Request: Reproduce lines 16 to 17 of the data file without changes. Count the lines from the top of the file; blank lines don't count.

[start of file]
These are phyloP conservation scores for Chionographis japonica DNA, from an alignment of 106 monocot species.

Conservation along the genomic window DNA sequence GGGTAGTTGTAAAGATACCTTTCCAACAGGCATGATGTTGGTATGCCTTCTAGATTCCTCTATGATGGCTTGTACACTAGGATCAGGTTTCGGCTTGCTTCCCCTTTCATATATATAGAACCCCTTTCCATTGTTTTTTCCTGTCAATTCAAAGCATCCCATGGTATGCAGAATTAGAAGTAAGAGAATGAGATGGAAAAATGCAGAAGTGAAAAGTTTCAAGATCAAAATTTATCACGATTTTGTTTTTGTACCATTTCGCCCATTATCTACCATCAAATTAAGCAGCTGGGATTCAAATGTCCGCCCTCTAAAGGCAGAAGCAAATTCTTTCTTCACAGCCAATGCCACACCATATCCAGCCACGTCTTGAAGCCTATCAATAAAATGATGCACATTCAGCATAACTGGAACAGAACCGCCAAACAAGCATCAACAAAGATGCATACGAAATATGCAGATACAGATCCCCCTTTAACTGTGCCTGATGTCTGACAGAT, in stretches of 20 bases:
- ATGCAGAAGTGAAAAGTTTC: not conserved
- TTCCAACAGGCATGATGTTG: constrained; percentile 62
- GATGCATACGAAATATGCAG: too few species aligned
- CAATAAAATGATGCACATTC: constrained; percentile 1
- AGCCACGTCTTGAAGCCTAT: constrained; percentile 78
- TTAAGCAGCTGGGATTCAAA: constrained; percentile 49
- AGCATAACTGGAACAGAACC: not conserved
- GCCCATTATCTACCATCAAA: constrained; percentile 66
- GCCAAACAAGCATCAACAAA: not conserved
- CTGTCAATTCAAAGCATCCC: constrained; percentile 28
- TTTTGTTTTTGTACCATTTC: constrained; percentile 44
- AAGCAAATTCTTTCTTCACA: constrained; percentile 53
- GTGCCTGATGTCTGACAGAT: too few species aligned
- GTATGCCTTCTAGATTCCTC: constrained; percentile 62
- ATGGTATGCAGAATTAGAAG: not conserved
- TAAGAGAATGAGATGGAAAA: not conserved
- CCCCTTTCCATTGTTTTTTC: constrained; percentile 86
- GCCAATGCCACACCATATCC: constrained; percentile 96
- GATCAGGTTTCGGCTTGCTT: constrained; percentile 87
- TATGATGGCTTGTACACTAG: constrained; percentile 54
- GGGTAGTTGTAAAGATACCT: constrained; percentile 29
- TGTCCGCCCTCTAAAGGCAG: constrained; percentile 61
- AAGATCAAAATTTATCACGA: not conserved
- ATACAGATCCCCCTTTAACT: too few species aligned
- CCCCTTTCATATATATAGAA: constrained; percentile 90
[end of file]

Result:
- GTATGCCTTCTAGATTCCTC: constrained; percentile 62
- ATGGTATGCAGAATTAGAAG: not conserved